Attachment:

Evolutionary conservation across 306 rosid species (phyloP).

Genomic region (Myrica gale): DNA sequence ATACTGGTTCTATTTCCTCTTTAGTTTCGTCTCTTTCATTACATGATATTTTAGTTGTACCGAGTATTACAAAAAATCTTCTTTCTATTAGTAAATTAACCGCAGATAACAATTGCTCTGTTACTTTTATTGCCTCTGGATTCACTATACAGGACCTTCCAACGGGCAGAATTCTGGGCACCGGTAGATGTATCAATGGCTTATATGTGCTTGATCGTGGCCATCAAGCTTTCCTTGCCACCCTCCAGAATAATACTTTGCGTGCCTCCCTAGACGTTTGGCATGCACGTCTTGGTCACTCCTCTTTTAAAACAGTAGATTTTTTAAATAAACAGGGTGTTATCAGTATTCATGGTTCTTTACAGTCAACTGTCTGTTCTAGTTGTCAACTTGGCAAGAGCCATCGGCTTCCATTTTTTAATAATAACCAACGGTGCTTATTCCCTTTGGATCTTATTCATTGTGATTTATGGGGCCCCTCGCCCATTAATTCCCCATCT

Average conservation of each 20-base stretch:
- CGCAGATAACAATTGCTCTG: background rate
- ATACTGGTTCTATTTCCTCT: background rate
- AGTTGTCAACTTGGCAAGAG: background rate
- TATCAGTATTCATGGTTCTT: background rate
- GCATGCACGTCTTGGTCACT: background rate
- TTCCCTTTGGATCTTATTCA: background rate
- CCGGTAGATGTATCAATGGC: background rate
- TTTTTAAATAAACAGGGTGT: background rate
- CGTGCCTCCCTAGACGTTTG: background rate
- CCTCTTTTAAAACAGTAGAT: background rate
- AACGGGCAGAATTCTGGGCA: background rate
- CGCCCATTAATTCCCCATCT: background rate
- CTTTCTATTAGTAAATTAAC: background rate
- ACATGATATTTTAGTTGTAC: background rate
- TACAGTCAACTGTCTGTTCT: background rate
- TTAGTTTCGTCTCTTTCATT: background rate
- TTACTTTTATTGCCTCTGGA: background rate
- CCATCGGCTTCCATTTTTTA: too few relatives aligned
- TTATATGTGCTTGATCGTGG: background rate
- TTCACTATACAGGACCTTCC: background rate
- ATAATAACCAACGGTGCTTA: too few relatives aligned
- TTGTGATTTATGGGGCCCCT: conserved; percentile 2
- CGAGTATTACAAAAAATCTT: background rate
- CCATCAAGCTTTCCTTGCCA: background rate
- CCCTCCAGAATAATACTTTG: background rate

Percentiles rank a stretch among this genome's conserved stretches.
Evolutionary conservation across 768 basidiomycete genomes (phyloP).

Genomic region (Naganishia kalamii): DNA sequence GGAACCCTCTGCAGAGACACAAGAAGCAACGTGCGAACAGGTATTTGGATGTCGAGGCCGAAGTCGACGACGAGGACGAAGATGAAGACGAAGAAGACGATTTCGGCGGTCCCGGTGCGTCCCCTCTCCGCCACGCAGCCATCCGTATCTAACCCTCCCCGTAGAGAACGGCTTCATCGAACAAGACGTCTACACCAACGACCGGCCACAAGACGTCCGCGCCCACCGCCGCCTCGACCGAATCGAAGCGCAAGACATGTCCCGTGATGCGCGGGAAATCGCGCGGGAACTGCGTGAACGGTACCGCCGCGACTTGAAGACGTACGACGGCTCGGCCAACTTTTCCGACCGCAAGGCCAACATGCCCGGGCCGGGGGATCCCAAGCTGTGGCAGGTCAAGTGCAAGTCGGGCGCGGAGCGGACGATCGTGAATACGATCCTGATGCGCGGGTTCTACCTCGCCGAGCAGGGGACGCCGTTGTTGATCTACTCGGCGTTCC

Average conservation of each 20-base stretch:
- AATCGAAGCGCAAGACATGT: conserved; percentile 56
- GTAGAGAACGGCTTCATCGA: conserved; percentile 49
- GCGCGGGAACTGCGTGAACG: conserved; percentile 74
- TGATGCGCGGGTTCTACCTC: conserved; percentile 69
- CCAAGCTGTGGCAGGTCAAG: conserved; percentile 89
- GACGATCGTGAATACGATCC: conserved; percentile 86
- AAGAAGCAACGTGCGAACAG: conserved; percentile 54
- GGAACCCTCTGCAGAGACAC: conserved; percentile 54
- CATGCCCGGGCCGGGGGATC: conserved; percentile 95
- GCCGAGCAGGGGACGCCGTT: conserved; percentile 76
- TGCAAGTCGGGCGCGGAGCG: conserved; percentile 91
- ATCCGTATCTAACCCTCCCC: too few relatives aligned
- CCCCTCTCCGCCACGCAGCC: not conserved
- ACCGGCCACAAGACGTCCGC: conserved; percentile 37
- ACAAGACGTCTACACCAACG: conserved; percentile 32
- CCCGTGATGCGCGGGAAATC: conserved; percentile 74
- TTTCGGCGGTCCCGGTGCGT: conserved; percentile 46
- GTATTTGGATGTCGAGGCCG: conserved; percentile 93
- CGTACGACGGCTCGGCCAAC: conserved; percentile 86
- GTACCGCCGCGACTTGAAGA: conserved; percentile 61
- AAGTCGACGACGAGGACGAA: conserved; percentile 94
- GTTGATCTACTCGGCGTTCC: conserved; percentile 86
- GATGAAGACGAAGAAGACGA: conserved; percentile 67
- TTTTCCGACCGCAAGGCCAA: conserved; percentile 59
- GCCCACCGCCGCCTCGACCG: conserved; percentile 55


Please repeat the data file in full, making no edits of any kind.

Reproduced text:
Evolutionary conservation across 306 rosid species (phyloP).

Genomic region (Myrica gale): DNA sequence ATACTGGTTCTATTTCCTCTTTAGTTTCGTCTCTTTCATTACATGATATTTTAGTTGTACCGAGTATTACAAAAAATCTTCTTTCTATTAGTAAATTAACCGCAGATAACAATTGCTCTGTTACTTTTATTGCCTCTGGATTCACTATACAGGACCTTCCAACGGGCAGAATTCTGGGCACCGGTAGATGTATCAATGGCTTATATGTGCTTGATCGTGGCCATCAAGCTTTCCTTGCCACCCTCCAGAATAATACTTTGCGTGCCTCCCTAGACGTTTGGCATGCACGTCTTGGTCACTCCTCTTTTAAAACAGTAGATTTTTTAAATAAACAGGGTGTTATCAGTATTCATGGTTCTTTACAGTCAACTGTCTGTTCTAGTTGTCAACTTGGCAAGAGCCATCGGCTTCCATTTTTTAATAATAACCAACGGTGCTTATTCCCTTTGGATCTTATTCATTGTGATTTATGGGGCCCCTCGCCCATTAATTCCCCATCT

Average conservation of each 20-base stretch:
- CGCAGATAACAATTGCTCTG: background rate
- ATACTGGTTCTATTTCCTCT: background rate
- AGTTGTCAACTTGGCAAGAG: background rate
- TATCAGTATTCATGGTTCTT: background rate
- GCATGCACGTCTTGGTCACT: background rate
- TTCCCTTTGGATCTTATTCA: background rate
- CCGGTAGATGTATCAATGGC: background rate
- TTTTTAAATAAACAGGGTGT: background rate
- CGTGCCTCCCTAGACGTTTG: background rate
- CCTCTTTTAAAACAGTAGAT: background rate
- AACGGGCAGAATTCTGGGCA: background rate
- CGCCCATTAATTCCCCATCT: background rate
- CTTTCTATTAGTAAATTAAC: background rate
- ACATGATATTTTAGTTGTAC: background rate
- TACAGTCAACTGTCTGTTCT: background rate
- TTAGTTTCGTCTCTTTCATT: background rate
- TTACTTTTATTGCCTCTGGA: background rate
- CCATCGGCTTCCATTTTTTA: too few relatives aligned
- TTATATGTGCTTGATCGTGG: background rate
- TTCACTATACAGGACCTTCC: background rate
- ATAATAACCAACGGTGCTTA: too few relatives aligned
- TTGTGATTTATGGGGCCCCT: conserved; percentile 2
- CGAGTATTACAAAAAATCTT: background rate
- CCATCAAGCTTTCCTTGCCA: background rate
- CCCTCCAGAATAATACTTTG: background rate

Percentiles rank a stretch among this genome's conserved stretches.
Evolutionary conservation across 768 basidiomycete genomes (phyloP).

Genomic region (Naganishia kalamii): DNA sequence GGAACCCTCTGCAGAGACACAAGAAGCAACGTGCGAACAGGTATTTGGATGTCGAGGCCGAAGTCGACGACGAGGACGAAGATGAAGACGAAGAAGACGATTTCGGCGGTCCCGGTGCGTCCCCTCTCCGCCACGCAGCCATCCGTATCTAACCCTCCCCGTAGAGAACGGCTTCATCGAACAAGACGTCTACACCAACGACCGGCCACAAGACGTCCGCGCCCACCGCCGCCTCGACCGAATCGAAGCGCAAGACATGTCCCGTGATGCGCGGGAAATCGCGCGGGAACTGCGTGAACGGTACCGCCGCGACTTGAAGACGTACGACGGCTCGGCCAACTTTTCCGACCGCAAGGCCAACATGCCCGGGCCGGGGGATCCCAAGCTGTGGCAGGTCAAGTGCAAGTCGGGCGCGGAGCGGACGATCGTGAATACGATCCTGATGCGCGGGTTCTACCTCGCCGAGCAGGGGACGCCGTTGTTGATCTACTCGGCGTTCC

Average conservation of each 20-base stretch:
- AATCGAAGCGCAAGACATGT: conserved; percentile 56
- GTAGAGAACGGCTTCATCGA: conserved; percentile 49
- GCGCGGGAACTGCGTGAACG: conserved; percentile 74
- TGATGCGCGGGTTCTACCTC: conserved; percentile 69
- CCAAGCTGTGGCAGGTCAAG: conserved; percentile 89
- GACGATCGTGAATACGATCC: conserved; percentile 86
- AAGAAGCAACGTGCGAACAG: conserved; percentile 54
- GGAACCCTCTGCAGAGACAC: conserved; percentile 54
- CATGCCCGGGCCGGGGGATC: conserved; percentile 95
- GCCGAGCAGGGGACGCCGTT: conserved; percentile 76
- TGCAAGTCGGGCGCGGAGCG: conserved; percentile 91
- ATCCGTATCTAACCCTCCCC: too few relatives aligned
- CCCCTCTCCGCCACGCAGCC: not conserved
- ACCGGCCACAAGACGTCCGC: conserved; percentile 37
- ACAAGACGTCTACACCAACG: conserved; percentile 32
- CCCGTGATGCGCGGGAAATC: conserved; percentile 74
- TTTCGGCGGTCCCGGTGCGT: conserved; percentile 46
- GTATTTGGATGTCGAGGCCG: conserved; percentile 93
- CGTACGACGGCTCGGCCAAC: conserved; percentile 86
- GTACCGCCGCGACTTGAAGA: conserved; percentile 61
- AAGTCGACGACGAGGACGAA: conserved; percentile 94
- GTTGATCTACTCGGCGTTCC: conserved; percentile 86
- GATGAAGACGAAGAAGACGA: conserved; percentile 67
- TTTTCCGACCGCAAGGCCAA: conserved; percentile 59
- GCCCACCGCCGCCTCGACCG: conserved; percentile 55